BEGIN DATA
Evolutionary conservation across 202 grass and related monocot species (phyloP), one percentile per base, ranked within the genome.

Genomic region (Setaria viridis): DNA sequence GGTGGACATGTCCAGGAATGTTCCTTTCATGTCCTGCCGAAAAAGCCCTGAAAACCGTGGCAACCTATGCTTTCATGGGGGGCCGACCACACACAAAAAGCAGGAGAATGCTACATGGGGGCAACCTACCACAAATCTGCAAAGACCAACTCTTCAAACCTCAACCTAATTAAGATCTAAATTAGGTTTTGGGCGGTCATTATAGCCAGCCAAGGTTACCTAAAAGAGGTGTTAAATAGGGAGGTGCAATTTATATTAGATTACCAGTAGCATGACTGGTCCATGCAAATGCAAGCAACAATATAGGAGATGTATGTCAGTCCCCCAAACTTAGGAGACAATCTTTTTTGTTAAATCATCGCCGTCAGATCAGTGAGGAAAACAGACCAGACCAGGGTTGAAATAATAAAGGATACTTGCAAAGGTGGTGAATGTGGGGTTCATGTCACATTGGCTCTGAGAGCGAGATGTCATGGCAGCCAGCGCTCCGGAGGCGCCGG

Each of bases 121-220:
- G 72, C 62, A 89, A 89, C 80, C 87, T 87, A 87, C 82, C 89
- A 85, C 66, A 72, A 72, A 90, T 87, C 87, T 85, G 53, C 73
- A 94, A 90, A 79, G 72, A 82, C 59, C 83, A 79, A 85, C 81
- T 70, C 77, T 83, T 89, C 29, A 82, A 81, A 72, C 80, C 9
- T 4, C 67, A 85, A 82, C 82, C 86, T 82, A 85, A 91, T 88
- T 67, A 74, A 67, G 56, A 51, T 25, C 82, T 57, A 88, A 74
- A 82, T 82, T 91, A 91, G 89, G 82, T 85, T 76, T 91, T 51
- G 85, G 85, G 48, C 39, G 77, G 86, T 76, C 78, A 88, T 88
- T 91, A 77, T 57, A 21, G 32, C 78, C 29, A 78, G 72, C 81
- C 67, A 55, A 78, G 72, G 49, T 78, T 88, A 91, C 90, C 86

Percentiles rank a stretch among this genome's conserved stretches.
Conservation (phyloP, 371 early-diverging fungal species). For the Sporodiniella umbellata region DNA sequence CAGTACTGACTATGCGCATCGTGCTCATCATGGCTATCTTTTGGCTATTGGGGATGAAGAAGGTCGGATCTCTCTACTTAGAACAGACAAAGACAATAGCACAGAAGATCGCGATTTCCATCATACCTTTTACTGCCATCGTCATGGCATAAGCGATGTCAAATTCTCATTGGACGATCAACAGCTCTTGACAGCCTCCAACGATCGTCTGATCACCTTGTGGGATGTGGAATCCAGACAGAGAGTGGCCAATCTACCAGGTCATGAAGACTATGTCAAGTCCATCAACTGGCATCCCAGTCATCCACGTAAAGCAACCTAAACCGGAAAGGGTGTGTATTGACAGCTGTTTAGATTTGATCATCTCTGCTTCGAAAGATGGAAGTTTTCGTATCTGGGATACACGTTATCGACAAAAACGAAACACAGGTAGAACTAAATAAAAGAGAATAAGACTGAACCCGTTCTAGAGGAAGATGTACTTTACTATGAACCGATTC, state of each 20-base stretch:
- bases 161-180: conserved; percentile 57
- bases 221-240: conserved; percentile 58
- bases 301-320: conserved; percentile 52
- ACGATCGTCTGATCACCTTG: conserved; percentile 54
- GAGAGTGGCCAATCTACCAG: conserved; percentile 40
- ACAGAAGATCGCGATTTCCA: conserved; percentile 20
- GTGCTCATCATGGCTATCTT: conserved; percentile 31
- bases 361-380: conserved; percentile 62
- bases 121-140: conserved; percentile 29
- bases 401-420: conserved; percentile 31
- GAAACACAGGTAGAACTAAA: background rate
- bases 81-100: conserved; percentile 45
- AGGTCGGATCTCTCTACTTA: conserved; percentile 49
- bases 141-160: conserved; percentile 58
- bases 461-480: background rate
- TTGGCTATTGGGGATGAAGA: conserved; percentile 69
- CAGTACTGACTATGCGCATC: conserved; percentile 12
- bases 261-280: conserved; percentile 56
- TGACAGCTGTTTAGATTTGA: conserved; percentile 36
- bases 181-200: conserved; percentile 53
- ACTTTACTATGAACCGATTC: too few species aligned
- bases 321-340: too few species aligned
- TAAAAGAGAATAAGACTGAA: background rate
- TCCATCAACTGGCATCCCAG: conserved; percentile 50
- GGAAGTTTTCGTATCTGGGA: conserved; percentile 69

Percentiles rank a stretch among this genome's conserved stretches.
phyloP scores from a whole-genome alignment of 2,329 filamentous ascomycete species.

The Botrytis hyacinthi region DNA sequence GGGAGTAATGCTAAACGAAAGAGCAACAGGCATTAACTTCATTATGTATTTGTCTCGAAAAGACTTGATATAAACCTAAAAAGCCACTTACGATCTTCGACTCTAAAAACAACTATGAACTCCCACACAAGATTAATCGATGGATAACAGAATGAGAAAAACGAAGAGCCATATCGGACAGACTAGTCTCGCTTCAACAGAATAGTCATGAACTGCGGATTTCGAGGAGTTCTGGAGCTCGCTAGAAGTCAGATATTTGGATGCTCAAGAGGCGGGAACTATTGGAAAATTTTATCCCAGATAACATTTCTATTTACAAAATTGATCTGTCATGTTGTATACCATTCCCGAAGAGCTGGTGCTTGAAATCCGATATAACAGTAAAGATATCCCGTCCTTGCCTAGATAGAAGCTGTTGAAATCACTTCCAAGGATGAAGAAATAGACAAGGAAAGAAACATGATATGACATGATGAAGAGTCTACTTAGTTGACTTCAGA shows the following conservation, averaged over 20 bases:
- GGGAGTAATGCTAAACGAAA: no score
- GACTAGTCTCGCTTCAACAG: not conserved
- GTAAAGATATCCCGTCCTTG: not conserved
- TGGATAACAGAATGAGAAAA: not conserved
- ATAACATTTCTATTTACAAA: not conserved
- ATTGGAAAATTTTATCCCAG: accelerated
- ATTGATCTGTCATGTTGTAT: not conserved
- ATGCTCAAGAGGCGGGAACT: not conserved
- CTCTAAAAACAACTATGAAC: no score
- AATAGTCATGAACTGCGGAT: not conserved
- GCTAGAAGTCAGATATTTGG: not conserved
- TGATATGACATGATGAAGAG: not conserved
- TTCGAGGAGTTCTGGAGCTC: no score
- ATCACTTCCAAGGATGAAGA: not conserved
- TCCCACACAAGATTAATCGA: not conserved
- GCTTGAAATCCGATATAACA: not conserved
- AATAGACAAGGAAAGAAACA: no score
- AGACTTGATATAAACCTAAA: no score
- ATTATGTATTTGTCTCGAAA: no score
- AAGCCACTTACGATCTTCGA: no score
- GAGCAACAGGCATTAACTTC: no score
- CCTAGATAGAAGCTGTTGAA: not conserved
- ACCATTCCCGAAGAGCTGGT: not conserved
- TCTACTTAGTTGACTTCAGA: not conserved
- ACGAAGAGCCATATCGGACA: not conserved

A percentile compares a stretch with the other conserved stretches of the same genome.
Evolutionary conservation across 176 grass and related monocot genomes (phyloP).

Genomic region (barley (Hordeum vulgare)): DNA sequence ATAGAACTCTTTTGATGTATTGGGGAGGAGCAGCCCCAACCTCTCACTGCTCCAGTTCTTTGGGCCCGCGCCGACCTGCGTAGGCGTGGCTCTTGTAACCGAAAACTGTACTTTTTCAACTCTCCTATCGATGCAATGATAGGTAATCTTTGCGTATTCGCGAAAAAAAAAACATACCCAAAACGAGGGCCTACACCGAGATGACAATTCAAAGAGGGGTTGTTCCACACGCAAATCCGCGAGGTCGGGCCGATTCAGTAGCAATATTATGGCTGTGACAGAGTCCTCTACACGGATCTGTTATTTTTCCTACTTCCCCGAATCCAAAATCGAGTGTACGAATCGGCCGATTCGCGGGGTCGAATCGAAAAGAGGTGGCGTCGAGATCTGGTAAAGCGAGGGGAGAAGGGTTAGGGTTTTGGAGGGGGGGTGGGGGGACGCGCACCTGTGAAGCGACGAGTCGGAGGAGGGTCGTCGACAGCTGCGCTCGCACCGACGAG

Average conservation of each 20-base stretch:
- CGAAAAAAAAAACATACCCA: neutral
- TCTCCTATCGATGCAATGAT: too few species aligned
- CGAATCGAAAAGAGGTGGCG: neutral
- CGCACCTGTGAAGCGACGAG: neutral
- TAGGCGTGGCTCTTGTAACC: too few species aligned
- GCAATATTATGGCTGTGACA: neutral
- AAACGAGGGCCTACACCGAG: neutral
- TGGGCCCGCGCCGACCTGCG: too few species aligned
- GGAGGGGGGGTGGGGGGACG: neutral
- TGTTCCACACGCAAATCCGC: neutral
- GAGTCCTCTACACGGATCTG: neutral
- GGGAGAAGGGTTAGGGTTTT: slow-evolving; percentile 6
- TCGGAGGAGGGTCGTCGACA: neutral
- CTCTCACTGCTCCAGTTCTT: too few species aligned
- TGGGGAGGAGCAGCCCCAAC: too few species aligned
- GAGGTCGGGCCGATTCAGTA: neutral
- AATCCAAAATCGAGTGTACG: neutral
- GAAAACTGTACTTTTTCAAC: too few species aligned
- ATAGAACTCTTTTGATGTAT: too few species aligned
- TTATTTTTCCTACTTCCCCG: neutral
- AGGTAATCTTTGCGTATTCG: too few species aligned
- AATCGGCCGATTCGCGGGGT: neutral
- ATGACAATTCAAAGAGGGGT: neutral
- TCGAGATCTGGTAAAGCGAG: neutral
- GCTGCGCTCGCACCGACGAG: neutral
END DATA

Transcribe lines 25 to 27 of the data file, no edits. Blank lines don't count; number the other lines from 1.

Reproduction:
- bases 401-420: conserved; percentile 31
- GAAACACAGGTAGAACTAAA: background rate
- bases 81-100: conserved; percentile 45